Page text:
Do we need to? Not really, thank God.
Scrappy quickly lost his taste for the adventure- by the time I had started the car, he was sitting on the sidewalk, his butt hovering off the surface, and not looking happy. He had over the last two days took some of the quickest bathroom outings in history. I think all yesterday's trips combined wouldn't make a trip at 70 degrees.
I do have a few things in the ol' hopper to chat about for today. So I guess this is kind of an unofficial MWN post. To wit:
ITEM: Came across a Washington Post article in which the rabid Global Warming people tried to point out that one "polar vortex" doesn't mean there's no global warming (of course, they have been so vilified by the term they must call it "climate change" now. I guess that way, if the numbers swing the opposite direction, they can still say, "I told you so!") The article was written in the usual condescending, "since you can't understand simple logic" manner that such articles always are; but one comment left on the article I thought summed up the "idiotic opposition":
The problem with climate models is that it can't, as yet, take in all the data needed to make the model perform as the climate will. Part of this problem lies in that we don't know everything that goes into the making climate or the degree of the effects we do know. Geological data doesn't work well in most models and some ignore this data completely. Climate modelling is very, very inexact.
All that being said, humans do effect climate and we can see that---city heat sinks, agricultural and political mistakes such as the 1930s "dust bowl" or the Soviet Union's attempt to make a cotton industry by draining the Aral Sea also have natural climatic parts to it, though we can for the most part thank human "intervention" for these disasters. But as dramatic as these are they are still "local" events...
To which of course the smart-ass response was "The locality you refer to being the Planet Earth?" Combine such ass-hattery with the continual fall back to "97% of scientists agree on climate change", and you see why I told a minion of GW on FB, "You need to examine for yourself whether you believe because of the science or because of the agenda." Though he apologized later, his first response to that was something along the lines of "the only people who disbelieve are religious conservatives, tea-partiers, and extremists." And I replied to the effect of, "This is not a religious issue. This is a 'I need to do more of my own thinking and stop relying on Bill Nye to do my science' issue. And pretty much proves my point- do you believe the science or the agenda?"
ITEM: Friday, January 3rd, Cubans were allowed to buy foreign cars newer than 1959 without filling out the mountain of government paperwork to get permission for the first time. Those of you that believe Obama isn't a socialist, see if this sounds familiar: The Cuban Government still is the "retailer" for all car purchases; and the cars now available were slapped with a FOUR HUNDRED PER CENT MARK UP. IOW, a 2005 Renault, available outside the island for $3,000, costs a Cuban $25,000. Or to put it another way, if they were sold interest free, it would take the average Cuban, living without money for ANYTHING else, 104 years and 2 months to buy it.
But wait! There is an Obamacare-like consolation here...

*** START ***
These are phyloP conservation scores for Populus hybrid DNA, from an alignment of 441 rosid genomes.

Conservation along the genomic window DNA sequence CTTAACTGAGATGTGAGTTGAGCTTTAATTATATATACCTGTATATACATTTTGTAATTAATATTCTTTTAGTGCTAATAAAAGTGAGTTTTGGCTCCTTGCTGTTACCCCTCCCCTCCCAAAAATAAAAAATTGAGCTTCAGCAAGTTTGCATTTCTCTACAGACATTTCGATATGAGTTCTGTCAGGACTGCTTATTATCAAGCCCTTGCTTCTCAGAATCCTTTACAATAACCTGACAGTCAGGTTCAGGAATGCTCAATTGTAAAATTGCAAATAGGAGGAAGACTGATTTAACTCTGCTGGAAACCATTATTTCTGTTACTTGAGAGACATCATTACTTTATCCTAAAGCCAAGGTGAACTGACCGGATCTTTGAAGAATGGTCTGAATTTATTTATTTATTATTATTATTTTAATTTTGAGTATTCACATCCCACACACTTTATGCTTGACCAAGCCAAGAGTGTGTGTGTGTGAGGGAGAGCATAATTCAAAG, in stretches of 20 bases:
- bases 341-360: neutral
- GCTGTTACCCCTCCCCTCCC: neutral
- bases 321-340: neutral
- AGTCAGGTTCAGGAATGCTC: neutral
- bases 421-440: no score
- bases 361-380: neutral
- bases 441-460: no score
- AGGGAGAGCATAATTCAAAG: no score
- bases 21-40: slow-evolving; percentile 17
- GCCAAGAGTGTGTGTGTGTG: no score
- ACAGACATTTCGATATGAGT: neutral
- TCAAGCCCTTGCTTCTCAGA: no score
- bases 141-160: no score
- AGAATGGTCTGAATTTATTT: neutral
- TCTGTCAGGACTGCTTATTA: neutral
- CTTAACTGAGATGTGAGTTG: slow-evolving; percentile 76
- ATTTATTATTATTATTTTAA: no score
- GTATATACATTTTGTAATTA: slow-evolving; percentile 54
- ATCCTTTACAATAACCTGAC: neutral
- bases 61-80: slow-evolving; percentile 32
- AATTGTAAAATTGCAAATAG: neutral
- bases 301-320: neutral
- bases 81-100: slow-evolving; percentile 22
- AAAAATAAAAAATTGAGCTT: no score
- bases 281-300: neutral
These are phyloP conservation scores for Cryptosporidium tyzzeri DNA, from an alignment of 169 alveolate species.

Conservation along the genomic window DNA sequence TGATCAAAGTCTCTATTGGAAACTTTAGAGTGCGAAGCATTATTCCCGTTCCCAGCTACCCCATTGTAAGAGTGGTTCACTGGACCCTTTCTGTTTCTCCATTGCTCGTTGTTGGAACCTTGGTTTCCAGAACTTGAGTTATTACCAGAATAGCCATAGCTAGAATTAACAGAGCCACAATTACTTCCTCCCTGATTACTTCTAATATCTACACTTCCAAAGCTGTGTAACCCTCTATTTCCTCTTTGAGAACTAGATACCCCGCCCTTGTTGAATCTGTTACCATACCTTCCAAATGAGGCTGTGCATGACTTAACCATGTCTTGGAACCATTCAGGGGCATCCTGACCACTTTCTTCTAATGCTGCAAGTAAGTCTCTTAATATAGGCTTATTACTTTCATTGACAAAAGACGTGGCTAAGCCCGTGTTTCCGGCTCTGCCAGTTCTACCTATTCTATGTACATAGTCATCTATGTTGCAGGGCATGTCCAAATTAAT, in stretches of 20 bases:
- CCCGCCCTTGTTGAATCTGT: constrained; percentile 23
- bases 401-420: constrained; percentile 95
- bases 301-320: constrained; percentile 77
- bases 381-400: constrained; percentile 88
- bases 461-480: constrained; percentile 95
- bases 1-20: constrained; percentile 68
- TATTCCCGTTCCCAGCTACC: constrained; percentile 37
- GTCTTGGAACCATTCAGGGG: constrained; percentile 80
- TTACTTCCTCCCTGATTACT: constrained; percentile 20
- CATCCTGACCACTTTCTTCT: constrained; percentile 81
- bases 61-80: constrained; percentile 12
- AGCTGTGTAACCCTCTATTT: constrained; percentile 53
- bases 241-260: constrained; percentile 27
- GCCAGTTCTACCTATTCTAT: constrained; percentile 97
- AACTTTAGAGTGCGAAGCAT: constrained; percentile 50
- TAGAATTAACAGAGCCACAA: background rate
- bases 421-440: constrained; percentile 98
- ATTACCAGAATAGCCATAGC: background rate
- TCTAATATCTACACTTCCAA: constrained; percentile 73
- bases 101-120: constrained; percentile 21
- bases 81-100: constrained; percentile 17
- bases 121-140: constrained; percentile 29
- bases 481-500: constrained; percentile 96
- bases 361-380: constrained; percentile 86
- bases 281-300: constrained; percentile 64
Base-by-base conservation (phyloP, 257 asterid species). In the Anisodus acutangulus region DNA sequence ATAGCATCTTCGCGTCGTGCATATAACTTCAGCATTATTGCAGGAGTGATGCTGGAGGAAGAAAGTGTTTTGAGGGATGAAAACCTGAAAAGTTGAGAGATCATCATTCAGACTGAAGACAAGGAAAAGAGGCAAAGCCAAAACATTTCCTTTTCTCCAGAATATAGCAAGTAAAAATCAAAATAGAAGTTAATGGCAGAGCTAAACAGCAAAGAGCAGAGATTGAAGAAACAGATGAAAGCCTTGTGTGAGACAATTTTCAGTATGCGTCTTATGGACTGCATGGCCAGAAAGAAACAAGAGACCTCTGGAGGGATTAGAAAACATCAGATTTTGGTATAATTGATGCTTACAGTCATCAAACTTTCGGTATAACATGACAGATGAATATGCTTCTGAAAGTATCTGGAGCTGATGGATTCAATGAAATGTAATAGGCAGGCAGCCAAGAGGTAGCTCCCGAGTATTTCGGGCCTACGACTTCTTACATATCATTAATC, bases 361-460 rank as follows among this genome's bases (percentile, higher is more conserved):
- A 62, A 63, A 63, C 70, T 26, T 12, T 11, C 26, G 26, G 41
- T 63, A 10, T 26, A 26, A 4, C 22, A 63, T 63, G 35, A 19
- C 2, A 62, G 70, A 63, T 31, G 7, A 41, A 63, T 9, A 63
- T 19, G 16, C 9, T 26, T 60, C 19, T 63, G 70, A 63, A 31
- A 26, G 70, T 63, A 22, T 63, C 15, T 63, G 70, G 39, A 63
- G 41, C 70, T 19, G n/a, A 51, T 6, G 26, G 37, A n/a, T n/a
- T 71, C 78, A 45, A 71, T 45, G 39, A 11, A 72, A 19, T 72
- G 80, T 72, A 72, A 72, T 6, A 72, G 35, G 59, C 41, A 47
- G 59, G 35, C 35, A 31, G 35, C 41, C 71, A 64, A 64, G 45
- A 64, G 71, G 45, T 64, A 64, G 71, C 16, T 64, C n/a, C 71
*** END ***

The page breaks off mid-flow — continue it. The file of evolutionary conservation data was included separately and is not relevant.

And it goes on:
The government said all profits would go into a special fund to upgrade public transportation.
Gee, thanks, Raul. The rich get cars for an extortionistic price, and the poor get to ride even more unsafe, dilapidated buses. Socialism really works, don't it?
ITEM: While on the subject of driving safety, here's one from the BBC:
Richard Newton, 36, from Whitby, was filmed driving for about 30 seconds with both hands off the steering wheel, Scarborough Magistrates' Court heard.
He was caught by a police safety camera van on the A171 between Whitby and Guisborough on 9 August.
Mr Newton had argued he was in control of the car but was found guilty of dangerous driving.
He was given a 12-month ban and ordered to carry out 100 hours of unpaid work in the community.
He was also fined £625 ($1,024.88) and told he must pay a £60 ($98.39) victim surcharge.
Dave Brown, from North Yorkshire Police said: "This case demonstrates two things. One is the sheer stupidity of some people who put others in danger and the other is the ability of our safety camera to capture a range of offences."
ITEM: On the subject of the BBC, here's another hoot story I found there. To those allergic to links, basically: In Holland's Amsterdam, homeless alcoholics are being given a hot lunch, cigarettes, and- most importantly- beer, on the government's dime, in return for spending 9 AM to 3 PM picking up litter in public parks.
"I have four children and three ex-wives, but alcohol has finished everything. I don't see them, they don't know where I am, or if I am alive. Now I have only him. He is there for 30 years, when times are good and bad, he is always there," (a homeless alcoholic named "Rene") says, referring to his habit.
His affectionate gaze travels downwards. It rests on an aluminum can.
Or, in non-alcoholic terms, "I've ruined the lives of at minimum 8 people including myself, but thank God for litter.
ITEM: I was directed to an article in Rolling Stone by a common sense-challenged individual named Jesse A Myerson called Five Economic Reforms Millennials Should be Fighting For." I thought, knowing the quality of article RS publishes these days, it should be good for a laugh. Lets have a look, shall we? And if you make it to the end, I have a cute picture or two of Scrappy loving on his Daddy to show you...